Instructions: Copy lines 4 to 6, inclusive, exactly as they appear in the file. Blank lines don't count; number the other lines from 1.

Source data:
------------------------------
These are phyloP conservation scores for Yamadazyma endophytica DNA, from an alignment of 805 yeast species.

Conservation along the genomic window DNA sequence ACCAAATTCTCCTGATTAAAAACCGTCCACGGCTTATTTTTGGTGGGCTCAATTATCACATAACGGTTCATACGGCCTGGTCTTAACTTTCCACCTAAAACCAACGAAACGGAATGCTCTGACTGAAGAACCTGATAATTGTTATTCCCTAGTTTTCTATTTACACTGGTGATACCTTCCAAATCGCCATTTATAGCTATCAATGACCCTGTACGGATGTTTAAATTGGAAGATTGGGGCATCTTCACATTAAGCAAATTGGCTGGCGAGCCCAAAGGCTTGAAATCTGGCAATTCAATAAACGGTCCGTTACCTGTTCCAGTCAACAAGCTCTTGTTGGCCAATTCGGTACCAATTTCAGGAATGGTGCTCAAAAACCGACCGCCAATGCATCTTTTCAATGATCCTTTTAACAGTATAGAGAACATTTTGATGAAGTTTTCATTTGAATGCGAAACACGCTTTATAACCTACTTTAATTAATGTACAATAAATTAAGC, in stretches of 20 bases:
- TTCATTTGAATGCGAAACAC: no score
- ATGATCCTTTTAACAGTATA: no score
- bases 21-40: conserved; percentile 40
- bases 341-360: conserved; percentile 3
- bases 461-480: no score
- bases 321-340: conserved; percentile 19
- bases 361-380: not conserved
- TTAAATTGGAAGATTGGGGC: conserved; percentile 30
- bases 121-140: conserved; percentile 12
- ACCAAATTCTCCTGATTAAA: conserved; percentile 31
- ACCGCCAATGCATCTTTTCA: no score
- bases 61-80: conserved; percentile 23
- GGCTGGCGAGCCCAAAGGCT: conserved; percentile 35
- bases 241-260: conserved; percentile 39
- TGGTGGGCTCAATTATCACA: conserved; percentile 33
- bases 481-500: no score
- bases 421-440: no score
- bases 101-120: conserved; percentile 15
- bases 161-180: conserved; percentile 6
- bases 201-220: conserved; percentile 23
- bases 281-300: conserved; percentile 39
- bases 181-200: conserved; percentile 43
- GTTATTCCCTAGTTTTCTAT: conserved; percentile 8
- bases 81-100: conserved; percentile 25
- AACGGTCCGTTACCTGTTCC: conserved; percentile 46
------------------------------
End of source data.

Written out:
- ATGATCCTTTTAACAGTATA: no score
- bases 21-40: conserved; percentile 40
- bases 341-360: conserved; percentile 3